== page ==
FDA Warning and Cyber Letters

August 21, 2006

2 Min Read
FDA Warning and Cyber Letters

WASHINGTON—The Food and Drug Administration (FDA) sends out warning letters to manufacturers and marketers of dietary supplements. Similarly, FDA’s Center for Food Safety and Applied Nutrition (CFSAN) issues “Cyber Letters” to Internet Web site operators promoting dietary supplement products that claim to diagnose, mitigate, treat, cure, or prevent a specific disease or class of diseases. Matters described in all FDA “Warning Letters” may have been subject to subsequent interaction between FDA and the recipient of the letter that may have changed the regulatory status of the issues discussed in the letter.

  • The Power Mall was informed its Web site features a number of products marketed with claims that cause them to be drugs. Among the violating products are Taurine Spray, AsmaSpray™, DLenolate, Curcumin98™, OxySorb™, Eskimo 3 Fish Oil, Gastro Enzymes, Q Gel, and AstaXanthin—which are marketed for treatment of diseases, including common cold, fever, neuralgia, tonsillitis, bronchitis, rheumatic arthritis, asthma, glaucoma, yeast infections, Alzheimer’s, colitis, ulcers and cardiovascular disease.

  • Driftwood Management LLC was notified its Web site includes marketing claims that various therapeutic essential oils—black pepper, clary sage, clove, fennell, helichrysum, lavender, lemon, peppermint, pine, ravensara, rosemary, thyme, and ylang ylang—can address various diseases, such as arthritis, asthma, bronchitis, colitis, flu, migraines, acne, high blood pressure, mild depression, diarrhea, anorexia, herpes, tuberculosis and viral hepatitis. Such claims cause these products to be unapproved drugs.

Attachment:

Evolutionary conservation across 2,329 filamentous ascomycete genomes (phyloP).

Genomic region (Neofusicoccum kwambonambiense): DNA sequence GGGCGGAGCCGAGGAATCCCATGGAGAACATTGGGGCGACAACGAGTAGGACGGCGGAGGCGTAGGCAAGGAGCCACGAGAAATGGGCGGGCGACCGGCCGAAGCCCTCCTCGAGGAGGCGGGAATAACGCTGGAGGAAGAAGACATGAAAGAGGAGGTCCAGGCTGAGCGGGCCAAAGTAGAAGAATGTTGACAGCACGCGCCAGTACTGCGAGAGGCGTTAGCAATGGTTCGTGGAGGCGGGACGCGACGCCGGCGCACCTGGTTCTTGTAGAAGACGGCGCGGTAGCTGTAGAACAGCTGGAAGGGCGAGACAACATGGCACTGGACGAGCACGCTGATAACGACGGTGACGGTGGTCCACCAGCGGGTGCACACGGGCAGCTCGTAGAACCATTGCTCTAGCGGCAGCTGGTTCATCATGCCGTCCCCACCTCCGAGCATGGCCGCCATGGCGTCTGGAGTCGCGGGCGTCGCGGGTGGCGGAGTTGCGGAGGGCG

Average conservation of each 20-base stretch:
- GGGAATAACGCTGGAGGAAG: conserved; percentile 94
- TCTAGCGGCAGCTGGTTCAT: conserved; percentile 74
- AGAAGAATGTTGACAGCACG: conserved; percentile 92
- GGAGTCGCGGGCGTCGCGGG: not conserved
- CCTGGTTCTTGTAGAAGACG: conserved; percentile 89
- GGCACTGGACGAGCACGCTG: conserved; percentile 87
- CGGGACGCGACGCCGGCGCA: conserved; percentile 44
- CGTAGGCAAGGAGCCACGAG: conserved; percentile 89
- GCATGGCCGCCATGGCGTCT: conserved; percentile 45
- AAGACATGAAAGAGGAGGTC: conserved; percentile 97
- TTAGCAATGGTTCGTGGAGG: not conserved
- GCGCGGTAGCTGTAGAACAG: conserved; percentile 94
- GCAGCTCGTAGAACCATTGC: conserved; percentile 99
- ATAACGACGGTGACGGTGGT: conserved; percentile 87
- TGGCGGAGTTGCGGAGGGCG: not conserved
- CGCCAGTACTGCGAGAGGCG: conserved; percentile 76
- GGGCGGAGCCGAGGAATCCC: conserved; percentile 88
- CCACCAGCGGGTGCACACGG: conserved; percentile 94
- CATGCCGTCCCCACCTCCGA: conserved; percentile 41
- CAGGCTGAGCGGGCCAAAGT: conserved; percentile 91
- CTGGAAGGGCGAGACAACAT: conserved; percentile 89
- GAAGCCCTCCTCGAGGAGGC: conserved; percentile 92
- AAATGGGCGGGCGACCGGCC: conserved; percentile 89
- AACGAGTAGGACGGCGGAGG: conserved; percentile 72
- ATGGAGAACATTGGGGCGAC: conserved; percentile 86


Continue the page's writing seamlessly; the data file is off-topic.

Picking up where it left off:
• High Power Inc. was alerted a review of its Web site and inspection of its facilities revealed the marketing and distribution of numerous brands of dietary products—selenium, coenzyme Q10, tetrazine, N-Acetyl Cysteine, pantothenic acid, green tea and various sports and topical formulas—involve disease and condition claims that cause these products to be unapproved drugs. The company was also warned numerous of its weight control products feature unsubstantiated structure/function claims.

  • Cyanotech Inc. received a cyber letter concerning drug claims used to market its BioAstin® product via its Web site. Offending language includes claims BioAstin is “nature’s anti-inflammatory” and “has been proven to combat inflammation in several human clinical trials involving people with rheumatoid arthritis and carpal tunnel syndrome.”

  • Scandanavian Formulas was informed its shark liver oil products are promoted for conditions that cause them to be unapproved drugs. The offenses include statements that shark liver oil is a natural bacteria fighter, a remedy for slow healing wounds, and may reduce side effects related to chemotherapy and radiation treatments.

  • Dynamic Health Products Inc. was cautioned its Lycium Barabarum Goji Juice is an unapproved drug due to therapeutic claims it can combat periodontal disease, reduce cholesterol, regulate hypertension, and is anti-allergenic. Also, its pomegranate juice product is marketed as having antiviral, antifungal and antibacterial properties.

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